A touchscreen or touch screen is a computer screen that can be used by touching it with a finger or a stylus pen, instead of using a mouse and keyboard. Touchscreens are used in personal digital assistants (PDAs), tablet computers, smartphones and other devices.
Some touchscreens are capable of pressure-sensitive input, in which thicker lines are made on the screen when the user pushes harder down on the digital pen.
Interactive whiteboards, which can be found in many schools, use a simple form of touch technology.
History[change | change source]
In 1965, E.A Johnson of England’s Royal Radar Establishment, invented the first touchscreen that was used in the U.K for air traffic control up until around 1995. The first resistive touch screen was invented by G. Samuel Hurst in 1975, and produced in 1982. Back in 1970, Hurst and nine friends discovered that a touchscreen on a computer monitor made for an excellent method of interaction. Pressure on the cover sheet allowed voltage to flow between the X wires and the Y wires, which could be measured to indicate coordinates. This discovery helped found what we today refer to as resistive touch technology (because it responds purely to pressure rather than electrical conductivity, working with both a stylus and a finger).
Much later in 2005, three friends from France created a multi touch screen capable of tracking any numbers of fingers. By 2005, their company named JazzMutant released the Lemur, a music controller with a multi touch screen interface. This new technology helped influenced the TactaPad also made in 2005. Two years later, the iPhone, which is the first successful smartphone, was released. 
Usage[change | change source]
Touch screen is widely used on Automatic Teller Machines, retail point-of-sale terminals, car navigation systems, medical monitors and industrial control panels, the touch screen became wildly popular on handhelds after Apple introduced the iPhone in 2007. The touchscreen is built into kiosks that are used for informations systems in cities and museums. Kiosks use simple point and click interaction. Phones, computers, tablets, smart boards, computer printers, television and most recently, watches, also include touch screen systems.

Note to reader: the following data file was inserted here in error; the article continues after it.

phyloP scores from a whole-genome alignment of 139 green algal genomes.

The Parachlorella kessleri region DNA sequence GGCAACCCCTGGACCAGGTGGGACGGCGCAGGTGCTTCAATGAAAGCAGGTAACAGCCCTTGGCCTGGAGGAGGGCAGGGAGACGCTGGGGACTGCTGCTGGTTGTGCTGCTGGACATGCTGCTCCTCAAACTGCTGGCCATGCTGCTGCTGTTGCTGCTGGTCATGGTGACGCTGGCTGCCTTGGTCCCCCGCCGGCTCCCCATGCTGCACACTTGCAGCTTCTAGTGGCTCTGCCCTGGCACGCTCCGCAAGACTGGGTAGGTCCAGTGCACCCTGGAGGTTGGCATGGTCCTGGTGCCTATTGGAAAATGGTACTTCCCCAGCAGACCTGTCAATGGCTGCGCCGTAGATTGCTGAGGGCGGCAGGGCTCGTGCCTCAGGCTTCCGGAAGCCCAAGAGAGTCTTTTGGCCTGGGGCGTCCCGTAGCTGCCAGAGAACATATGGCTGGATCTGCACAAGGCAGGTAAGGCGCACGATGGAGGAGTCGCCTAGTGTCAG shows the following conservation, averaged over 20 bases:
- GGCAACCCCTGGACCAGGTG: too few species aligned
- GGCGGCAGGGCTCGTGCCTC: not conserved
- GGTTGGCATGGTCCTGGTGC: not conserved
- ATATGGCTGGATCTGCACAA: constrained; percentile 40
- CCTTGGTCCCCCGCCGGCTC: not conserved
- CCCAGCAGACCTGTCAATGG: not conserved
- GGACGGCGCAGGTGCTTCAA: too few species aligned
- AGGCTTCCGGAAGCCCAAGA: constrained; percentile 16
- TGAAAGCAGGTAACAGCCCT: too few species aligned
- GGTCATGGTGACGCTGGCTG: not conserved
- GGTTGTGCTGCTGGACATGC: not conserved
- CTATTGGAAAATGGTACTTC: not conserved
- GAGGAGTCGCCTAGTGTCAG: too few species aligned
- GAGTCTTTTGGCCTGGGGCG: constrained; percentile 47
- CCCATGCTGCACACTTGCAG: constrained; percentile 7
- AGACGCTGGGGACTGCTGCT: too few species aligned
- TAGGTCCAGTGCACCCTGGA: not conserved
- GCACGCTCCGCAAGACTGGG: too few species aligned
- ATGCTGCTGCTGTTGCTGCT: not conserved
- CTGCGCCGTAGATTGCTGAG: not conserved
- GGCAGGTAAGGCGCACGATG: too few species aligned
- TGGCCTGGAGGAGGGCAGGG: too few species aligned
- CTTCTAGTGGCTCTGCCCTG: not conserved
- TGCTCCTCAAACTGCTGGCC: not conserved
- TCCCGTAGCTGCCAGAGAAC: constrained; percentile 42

Types[change | change source]
Different kinds of touchscreens work in different ways. There are two main technologies used for touchscreens:
- A resistive touchscreen has a layer of conducting polyester plastic. When you press on it, you force the polyester to touch the glass and complete an electric circuit. A chip under the screen identifies the coordinates of the place you touched. These screens can sense only one finger at a time and get confused if you try to press in two places at once. They are often used in industrial equipment.
- A capacitive touchscreen has multiple layers of glass. Both the innermost and outermost layers of glass conduct electricity. The screen behaves like two electrical conductors separated by an insulator—in other words, a capacitor. Unlike resistive screens, capacitive screens can easily detect and distinguish more than one press at once. This is called multi-touch.
Capacitive screens don’t work if you touch them with a plastic stylus because the plastic acts as an insulator. Resistive screens work with both kinds of stylus. Some stylus pens work well with capacitive screens. Some are pressure sensitive and let you to do different things by pushing harder or more gently. For example, you can draw a wider or narrower line.
References[change | change source]
- Mary Bellis. "Who Invented Touch Screen Technology?". About Money. Retrieved May 21, 2015 11:21 AM. Check date values in:
- Nicole Cohen. "Timeline: A Histoty of Touch Screen Technology". Disqus. Retrieved May 21, 2015 11:15 AM. Check date values in:
- "The Past, Present, and Future of Touch". Conde Nast. 2015. Retrieved May 7, 2015 11:25pm. Check date values in:
- "iPhone Touch Screen - How it Works". How Stuff Works. 2015. Retrieved May 21, 2015 9:30am. Check date values in: